Sex Advice/Oral Sex/I think I am asexual


Hi. I'm 22 years old, female, and I've recently heard of asexuality. I don't know a lot about this, but it kind of fits me. I'm wondering if I'm really asexual so I hope you could help me out with his.
I don't know exactly what sexual attraction is. I mean, I don't look at people and think "I would have sex with him/her". I can see if someone is good looking (judging by today's society's norms) but the only thing that comes in my mind is "I wish I looked like that. I should work out more" :-)
I've also never been in love.
Is this weird? Or sick?
Sometimes I think, if it doesn't hurt me or bother me then it shouldn't matter, right? But all of my friends act like sex is so awesome and that makes me sometimes wonder if I'm missing out or if there's something wrong with me.
I am curious about sex sometimes but I don't think I could ever do it unless I would really really REALLY (!) trust the other person and have feelings for him/her. Which I don't know how it feels.
I do hope one day I will have a relationship because I think hugs and kisses are sweet; but most people focus on the sexual part of the relationship and I'm afraid I'll never find someone like me (not interested in sex).
Anyway, I would really appreciate some advice because I don't have anyone to talk about these things.
Have a wonderful day!

Hi Stefany,

Asexuality is the lack of sexual attraction for anyone. There is some debate as to if it is a true sexual orientation or just a very low libido.  In some cases that low libido is the result of hormonal imbalances, stress or even rarely disease. Some even postulate that asexuality could be the result of learned behavior or conditioning, usually the result of suppressed desire brought on by repressive family environment or some kind of sexual trauma. Asexuality is not a disease and is reported to represent less than 1% of the adult population.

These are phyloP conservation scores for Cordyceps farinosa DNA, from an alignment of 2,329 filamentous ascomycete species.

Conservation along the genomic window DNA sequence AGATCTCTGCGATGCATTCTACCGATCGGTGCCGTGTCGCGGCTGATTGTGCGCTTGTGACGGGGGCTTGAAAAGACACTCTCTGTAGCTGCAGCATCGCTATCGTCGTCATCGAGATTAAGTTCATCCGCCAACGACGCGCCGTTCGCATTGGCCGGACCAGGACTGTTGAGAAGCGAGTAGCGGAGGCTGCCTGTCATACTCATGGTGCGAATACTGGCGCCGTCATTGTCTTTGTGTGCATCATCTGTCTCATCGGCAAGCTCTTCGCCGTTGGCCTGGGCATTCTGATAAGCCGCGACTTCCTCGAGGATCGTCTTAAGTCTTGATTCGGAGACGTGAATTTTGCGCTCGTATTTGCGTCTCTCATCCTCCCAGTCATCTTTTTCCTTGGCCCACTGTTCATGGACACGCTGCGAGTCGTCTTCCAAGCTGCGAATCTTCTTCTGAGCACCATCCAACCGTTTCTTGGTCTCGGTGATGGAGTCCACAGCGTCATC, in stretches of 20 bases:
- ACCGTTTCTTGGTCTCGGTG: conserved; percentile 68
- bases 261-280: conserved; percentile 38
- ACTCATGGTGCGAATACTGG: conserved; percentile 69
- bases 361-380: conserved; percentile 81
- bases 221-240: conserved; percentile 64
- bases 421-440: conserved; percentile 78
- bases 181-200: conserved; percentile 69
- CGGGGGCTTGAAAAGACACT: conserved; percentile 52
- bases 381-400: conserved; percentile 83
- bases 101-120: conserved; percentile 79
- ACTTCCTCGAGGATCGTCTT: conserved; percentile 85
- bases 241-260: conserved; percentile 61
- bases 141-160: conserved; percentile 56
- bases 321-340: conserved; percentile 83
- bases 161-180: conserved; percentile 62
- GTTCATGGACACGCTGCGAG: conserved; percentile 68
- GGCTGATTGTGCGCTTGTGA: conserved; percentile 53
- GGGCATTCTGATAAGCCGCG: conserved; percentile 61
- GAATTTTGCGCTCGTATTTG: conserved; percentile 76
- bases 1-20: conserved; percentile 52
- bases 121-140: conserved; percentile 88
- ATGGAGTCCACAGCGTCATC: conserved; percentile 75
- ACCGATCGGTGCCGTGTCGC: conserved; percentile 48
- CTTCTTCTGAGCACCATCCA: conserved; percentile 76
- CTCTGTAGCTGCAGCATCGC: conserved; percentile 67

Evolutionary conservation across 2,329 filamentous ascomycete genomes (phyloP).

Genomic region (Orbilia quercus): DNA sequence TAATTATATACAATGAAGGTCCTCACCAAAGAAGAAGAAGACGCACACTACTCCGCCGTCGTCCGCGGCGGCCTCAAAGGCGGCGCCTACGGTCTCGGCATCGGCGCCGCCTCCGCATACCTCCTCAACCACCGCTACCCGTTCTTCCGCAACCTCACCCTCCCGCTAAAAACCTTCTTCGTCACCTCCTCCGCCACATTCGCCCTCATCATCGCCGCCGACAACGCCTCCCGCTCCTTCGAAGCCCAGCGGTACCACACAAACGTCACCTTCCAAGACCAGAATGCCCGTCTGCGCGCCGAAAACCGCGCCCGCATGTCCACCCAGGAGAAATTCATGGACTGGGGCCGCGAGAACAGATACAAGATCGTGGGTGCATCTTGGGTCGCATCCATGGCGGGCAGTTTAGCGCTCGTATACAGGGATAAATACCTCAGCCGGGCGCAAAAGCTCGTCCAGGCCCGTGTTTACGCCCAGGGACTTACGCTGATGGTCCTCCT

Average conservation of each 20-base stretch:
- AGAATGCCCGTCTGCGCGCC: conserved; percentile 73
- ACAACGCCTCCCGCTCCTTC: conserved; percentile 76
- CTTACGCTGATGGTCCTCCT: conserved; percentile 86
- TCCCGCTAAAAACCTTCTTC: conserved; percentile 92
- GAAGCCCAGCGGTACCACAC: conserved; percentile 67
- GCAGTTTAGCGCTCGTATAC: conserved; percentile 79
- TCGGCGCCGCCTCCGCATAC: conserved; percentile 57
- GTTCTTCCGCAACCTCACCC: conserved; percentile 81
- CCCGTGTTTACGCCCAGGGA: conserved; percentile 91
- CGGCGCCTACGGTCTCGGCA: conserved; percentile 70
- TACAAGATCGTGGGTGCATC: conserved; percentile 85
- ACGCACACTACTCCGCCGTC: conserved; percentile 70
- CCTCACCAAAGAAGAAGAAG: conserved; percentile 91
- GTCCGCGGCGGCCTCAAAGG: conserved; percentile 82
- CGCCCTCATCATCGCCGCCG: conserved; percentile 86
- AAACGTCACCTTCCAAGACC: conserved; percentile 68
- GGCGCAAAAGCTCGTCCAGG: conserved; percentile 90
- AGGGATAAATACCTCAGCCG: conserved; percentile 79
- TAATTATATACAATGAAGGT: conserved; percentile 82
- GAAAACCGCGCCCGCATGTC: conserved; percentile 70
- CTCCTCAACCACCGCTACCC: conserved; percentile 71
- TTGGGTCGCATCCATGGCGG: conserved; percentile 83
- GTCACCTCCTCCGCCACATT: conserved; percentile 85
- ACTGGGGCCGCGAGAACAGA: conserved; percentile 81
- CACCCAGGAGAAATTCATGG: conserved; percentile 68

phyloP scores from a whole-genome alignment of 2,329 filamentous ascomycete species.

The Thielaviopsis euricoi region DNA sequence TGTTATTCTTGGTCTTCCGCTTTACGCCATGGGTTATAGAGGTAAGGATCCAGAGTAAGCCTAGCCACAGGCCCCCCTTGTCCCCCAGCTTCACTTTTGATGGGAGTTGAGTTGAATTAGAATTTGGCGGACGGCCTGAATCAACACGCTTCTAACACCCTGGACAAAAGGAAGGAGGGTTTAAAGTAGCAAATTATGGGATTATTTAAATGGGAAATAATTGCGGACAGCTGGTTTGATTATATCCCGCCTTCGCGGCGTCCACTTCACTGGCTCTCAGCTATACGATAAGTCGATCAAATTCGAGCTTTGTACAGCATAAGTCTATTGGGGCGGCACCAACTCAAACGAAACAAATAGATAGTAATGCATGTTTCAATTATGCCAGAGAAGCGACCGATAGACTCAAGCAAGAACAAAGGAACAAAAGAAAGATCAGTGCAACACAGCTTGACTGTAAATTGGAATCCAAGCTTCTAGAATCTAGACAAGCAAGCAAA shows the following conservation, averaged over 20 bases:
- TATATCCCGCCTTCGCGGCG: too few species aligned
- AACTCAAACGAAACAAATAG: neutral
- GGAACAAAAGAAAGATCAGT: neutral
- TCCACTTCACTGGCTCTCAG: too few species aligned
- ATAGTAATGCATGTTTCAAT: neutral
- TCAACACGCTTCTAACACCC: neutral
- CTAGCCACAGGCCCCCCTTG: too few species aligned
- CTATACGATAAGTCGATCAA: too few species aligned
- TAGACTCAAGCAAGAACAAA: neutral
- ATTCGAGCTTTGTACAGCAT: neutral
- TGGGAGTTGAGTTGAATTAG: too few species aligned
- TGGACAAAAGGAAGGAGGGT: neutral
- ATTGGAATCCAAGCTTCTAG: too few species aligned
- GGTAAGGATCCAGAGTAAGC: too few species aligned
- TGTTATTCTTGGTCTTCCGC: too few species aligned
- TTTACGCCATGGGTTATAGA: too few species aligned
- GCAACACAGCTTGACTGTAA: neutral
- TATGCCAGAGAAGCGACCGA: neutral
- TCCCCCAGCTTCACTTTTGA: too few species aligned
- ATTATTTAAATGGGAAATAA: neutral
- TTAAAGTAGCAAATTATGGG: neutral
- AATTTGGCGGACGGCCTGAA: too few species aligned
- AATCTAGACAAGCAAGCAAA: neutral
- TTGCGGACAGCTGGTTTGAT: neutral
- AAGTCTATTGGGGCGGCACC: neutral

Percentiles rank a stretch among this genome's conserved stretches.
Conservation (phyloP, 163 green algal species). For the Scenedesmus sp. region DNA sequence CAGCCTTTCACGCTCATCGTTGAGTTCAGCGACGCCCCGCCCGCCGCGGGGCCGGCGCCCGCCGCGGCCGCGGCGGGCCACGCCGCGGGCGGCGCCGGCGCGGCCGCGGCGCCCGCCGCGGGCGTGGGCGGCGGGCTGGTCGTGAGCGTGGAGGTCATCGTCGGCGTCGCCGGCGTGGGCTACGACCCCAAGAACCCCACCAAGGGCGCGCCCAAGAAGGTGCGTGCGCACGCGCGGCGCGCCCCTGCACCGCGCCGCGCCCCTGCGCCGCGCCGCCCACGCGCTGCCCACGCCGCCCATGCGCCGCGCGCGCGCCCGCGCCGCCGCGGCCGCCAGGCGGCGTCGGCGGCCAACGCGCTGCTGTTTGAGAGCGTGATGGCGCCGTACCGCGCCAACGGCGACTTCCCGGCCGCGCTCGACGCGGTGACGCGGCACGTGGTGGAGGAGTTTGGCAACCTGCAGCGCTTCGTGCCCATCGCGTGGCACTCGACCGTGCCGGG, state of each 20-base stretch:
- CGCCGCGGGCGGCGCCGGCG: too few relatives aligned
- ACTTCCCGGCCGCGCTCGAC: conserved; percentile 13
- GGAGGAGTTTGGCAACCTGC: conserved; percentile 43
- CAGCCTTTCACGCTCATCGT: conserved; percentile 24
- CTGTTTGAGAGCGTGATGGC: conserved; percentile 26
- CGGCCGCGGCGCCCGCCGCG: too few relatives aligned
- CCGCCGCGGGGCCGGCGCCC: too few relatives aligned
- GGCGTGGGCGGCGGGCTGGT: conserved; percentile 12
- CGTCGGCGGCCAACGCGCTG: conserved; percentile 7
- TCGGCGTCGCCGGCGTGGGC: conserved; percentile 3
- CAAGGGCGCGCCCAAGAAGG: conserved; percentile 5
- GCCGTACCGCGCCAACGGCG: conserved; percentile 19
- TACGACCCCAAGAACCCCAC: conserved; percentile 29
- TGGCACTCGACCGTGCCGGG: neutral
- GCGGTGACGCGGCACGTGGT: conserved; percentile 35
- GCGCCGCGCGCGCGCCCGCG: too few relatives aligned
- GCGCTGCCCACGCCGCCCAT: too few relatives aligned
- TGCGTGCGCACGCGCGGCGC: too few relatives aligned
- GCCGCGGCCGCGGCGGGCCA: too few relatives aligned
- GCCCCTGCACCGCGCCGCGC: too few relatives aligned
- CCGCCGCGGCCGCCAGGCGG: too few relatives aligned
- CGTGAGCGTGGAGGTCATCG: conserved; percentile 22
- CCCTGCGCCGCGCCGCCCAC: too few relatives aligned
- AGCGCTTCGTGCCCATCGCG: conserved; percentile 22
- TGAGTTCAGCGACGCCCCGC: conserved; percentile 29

Before you declare yourself asexual, let me suggest you do a little self exploration.  Set the scene by creating a sensual environment. Candles, soft music, chocolate, wine, privacy and get warm and cozy.  Undress and gently explore you body.  Lightly with fingertips touch yourself: breasts, lips, abdomen, butt, inner thighs, and genitals.  Find out what feels good.  Focus only on the sensations. Try that several times and see if you become aroused. This will go a long way in telling you is you are sexual or asexual.

If you are truly asexual and do not become aroused, then understand that there is nothing "wrong" with you.  You can have a very happy and fulfilling life with many close friends.

On my web site, I have the Intimate Couple Store where you can find several books and DVDs as well as other things to help you explore your sexuality.


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Tom Blair


Sexual Relationship Coaching. Publish author. I am comfortable answering questions dealing with most areas of sex.


Neural Linguistic Practitioner Hypnotherapist Sexual Relationship Coach Internationally read author. Retired Educator All relationships are based on having certain needs being met. Healthy relationships are ones where there is a mutual meeting of these needs. Respect, honesty, communication are just some of those needs When those needs and others are not being met, the relationship will fall into disrepair. Together we will identify those needs and work to correct the imbalance. It is not too late, love can be rekindled. And it can last a life time.

Neural Linguistic Practitioner Hypnotherapist Sexual Relationship Coach Internationally read author. Retired Educator

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